Unique Opportunity to Name and Help Save Newly Discovered Species in Galapagos

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The US nonprofit Galapagos Conservancy, Inc. has launched a public auction of naming rights for three new sea sponge species discovered in the Galapagos Archipelago, including one species found at a site visited by Charles Darwin in 1835.

On December 17, Galapagos Conservancy, Inc. launched a public auction of naming rights for three new-to-science sea sponges discovered in the Galapagos Archipelago. The auction is online and offers an opportunity to leave a lasting legacy by naming one of these rare shallow water sea sponges. Online bidding begins on December 17, 2020, at http://www.galapagos.org/auction and will end at midnight on December 31. All proceeds from the auction will go directly to research and conservation efforts to protect the Galapagos marine habitat, helping to save these new species from extinction.

The auction showcases three new, endemic species that are likely endangered. Interested bidders can choose between the orange or pink rock dwelling sponges, or opt for the translucent, melon colored sponge found hidden in an underwater cave. One of the sponge species was discovered at a site visited by Charles Darwin in 1835.

“Although there has been extensive marine research in Galapagos — one of the world’s most unique biodiversity hotspots — this is the first comprehensive study of shallow-water sponges” said Professor Cleve Hickman, the discoverer of the sponges and Professor Emeritus of Biology at Washington & Lee University.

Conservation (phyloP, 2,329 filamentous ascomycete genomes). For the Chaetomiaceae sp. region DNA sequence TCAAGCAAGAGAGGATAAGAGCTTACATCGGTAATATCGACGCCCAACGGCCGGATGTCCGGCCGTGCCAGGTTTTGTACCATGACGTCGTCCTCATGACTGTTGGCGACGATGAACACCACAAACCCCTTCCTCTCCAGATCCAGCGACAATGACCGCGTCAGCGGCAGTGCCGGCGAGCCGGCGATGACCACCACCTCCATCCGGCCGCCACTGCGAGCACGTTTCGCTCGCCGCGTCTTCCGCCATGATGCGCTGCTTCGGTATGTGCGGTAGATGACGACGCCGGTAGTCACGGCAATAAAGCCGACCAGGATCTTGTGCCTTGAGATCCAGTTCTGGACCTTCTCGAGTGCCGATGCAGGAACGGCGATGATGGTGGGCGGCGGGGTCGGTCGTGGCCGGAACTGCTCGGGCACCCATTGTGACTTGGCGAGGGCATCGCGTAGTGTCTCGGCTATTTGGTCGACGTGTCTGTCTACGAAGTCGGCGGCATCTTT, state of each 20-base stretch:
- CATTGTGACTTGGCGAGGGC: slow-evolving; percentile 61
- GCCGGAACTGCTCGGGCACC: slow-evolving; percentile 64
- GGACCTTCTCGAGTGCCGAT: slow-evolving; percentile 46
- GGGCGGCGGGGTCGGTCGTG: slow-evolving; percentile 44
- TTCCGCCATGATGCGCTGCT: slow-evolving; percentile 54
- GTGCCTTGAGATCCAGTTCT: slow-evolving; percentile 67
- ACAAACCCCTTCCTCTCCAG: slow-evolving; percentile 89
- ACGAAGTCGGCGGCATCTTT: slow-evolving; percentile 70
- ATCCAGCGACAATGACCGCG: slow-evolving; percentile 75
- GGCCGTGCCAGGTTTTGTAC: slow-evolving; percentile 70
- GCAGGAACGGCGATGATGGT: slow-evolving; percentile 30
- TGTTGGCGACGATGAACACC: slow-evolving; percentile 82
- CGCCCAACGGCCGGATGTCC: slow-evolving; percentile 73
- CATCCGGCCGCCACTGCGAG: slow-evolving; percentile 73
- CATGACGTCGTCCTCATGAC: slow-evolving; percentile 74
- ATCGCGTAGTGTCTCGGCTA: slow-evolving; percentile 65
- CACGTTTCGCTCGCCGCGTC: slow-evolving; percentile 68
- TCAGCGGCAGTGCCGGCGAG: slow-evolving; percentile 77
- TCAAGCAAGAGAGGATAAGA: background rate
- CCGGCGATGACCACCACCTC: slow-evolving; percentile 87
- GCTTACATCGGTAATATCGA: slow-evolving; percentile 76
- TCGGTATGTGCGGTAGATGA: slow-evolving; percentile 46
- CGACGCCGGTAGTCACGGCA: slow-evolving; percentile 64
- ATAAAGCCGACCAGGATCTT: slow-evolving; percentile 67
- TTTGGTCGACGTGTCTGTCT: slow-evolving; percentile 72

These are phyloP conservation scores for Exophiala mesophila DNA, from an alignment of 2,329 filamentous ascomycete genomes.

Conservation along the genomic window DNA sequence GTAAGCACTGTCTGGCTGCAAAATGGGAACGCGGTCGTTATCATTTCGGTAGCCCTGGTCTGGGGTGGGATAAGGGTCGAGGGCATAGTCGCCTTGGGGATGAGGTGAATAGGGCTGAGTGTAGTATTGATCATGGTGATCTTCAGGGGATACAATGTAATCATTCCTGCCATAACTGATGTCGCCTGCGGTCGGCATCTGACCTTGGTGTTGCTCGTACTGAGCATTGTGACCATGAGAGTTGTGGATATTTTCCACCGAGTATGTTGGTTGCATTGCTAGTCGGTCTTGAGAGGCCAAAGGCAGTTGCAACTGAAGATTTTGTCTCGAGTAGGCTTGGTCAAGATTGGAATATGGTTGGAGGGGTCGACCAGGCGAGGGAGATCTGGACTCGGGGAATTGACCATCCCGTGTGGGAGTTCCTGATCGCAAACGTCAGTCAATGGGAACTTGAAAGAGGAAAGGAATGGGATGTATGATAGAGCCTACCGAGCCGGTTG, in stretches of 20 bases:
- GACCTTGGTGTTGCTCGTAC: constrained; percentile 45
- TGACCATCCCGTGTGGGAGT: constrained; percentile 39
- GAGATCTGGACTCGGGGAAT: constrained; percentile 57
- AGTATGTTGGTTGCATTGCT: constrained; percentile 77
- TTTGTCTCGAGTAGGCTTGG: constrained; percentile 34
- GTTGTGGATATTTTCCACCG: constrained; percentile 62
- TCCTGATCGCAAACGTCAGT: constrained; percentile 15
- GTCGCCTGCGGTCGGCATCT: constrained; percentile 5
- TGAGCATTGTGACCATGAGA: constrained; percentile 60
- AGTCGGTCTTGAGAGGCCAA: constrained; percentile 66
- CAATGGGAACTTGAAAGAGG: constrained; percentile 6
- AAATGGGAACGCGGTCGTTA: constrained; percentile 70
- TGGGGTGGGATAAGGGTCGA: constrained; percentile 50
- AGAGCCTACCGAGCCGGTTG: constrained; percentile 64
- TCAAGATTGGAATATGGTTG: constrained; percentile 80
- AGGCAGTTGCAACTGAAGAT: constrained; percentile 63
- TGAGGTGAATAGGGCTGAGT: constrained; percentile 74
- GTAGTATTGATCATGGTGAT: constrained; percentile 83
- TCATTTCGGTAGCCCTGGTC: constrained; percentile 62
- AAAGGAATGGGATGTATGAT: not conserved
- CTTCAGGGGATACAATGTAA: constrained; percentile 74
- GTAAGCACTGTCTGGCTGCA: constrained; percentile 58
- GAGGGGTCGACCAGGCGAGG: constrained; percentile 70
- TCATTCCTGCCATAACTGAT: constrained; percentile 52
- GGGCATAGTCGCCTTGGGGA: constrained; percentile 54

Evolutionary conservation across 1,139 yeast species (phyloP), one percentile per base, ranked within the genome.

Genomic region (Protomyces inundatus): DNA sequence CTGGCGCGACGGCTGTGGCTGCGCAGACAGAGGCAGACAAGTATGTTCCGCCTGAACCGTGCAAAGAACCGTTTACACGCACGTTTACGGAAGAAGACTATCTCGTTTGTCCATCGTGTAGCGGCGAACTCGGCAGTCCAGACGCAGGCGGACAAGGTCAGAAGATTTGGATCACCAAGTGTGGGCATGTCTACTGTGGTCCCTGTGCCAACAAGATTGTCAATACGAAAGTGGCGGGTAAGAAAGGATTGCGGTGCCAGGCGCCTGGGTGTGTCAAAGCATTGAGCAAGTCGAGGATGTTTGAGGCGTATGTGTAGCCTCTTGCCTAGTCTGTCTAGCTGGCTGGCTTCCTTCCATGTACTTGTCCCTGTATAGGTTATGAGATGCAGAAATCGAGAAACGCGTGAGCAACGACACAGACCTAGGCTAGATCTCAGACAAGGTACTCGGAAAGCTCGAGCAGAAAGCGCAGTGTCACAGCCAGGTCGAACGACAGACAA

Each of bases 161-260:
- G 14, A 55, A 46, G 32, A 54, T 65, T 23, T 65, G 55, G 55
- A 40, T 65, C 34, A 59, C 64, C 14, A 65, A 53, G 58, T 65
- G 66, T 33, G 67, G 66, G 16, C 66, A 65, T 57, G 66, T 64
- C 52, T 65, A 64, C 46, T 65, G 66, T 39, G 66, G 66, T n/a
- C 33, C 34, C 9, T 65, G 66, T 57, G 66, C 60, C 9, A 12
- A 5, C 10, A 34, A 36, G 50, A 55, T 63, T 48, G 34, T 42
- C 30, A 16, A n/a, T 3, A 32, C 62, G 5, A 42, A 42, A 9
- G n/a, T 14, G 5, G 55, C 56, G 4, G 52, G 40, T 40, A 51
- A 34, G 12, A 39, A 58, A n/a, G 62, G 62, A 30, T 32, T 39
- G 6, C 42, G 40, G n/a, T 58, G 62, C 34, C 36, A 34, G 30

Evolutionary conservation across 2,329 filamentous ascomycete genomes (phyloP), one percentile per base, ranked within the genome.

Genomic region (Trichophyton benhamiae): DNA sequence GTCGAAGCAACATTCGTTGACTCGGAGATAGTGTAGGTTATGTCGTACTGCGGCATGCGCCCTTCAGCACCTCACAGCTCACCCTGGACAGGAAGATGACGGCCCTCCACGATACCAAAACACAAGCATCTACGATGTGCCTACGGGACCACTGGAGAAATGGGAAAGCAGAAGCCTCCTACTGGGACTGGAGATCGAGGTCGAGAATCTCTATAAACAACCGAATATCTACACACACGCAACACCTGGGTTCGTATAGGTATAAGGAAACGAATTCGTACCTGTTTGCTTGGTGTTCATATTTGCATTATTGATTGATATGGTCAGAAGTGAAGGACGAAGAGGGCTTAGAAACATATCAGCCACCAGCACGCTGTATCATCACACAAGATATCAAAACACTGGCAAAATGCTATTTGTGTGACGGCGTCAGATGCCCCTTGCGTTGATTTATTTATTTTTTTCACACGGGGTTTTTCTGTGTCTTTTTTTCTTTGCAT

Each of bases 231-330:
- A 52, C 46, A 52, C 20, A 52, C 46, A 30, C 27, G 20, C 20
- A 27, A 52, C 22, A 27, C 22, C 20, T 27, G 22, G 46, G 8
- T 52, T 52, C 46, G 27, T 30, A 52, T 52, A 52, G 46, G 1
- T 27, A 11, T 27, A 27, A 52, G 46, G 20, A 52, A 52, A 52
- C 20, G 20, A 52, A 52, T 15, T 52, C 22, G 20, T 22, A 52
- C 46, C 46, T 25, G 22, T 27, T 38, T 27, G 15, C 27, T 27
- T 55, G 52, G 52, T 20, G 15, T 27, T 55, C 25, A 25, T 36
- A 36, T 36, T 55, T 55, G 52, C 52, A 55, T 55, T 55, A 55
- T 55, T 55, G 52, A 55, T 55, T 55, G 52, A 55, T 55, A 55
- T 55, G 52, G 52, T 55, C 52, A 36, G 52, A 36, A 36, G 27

Sea sponges are the oldest known form of animal life, having existed for over 600 million years. While better known for bathing and the caricature “SpongeBob SquarePants”, the humble sea sponge has been key to many medical breakthroughs, including an anti-leukemia drug.

“These discoveries highlight the importance of researching and protecting the Galapagos marine ecosystem. Our auction will enable three people to not just name a new species after someone or something special to them, but do so knowing that their legacy is tied to saving an entire species.” commented Dr. Paul Salaman, President of Galapagos Conservancy.

Naming a species is a unique opportunity for those who care about protecting the planet and its inhabitants; are in search of a gift that makes a direct impact; or want to leave a meaningful legacy. Dr. Salaman himself has discovered several bird species, and in 1994 originated the trend of offering naming rights of newly discovered species to raise funds for conservation. Now leading Galapagos Conservancy, Salaman hopes to raise more than $10,000 per species to protect these three unique sea sponges and their habitats.

Once rich marine natural resources in Galapagos now face immense threats from climate change, fishing pressure and human activities. The last bastions of safety for many marine species are the protected areas, such as the Galapagos Marine Reserve. This is a pivotal time for ensuring that key areas get the protection they need to help conserve threatened marine species, in Galapagos and globally.

About Galapagos Conservancy: For the past 35 years, Galapagos Conservancy has helped protect the unique biodiversity and ecosystems of Galapagos by supporting research, conservation, outreach, and building a sustainable society. Galapagos Conservancy is the only US-based organization focused on protecting the Galapagos archipelago. Learn more at http://www.galapagos.org.

Images: Unrestricted use with credits to “Cleveland Hickman and Angel Chiriboga” available at: https://www.flickr.com/gp/galapagosconservancy/1c35G0

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Dr. Paul Salaman
since: 05/2009
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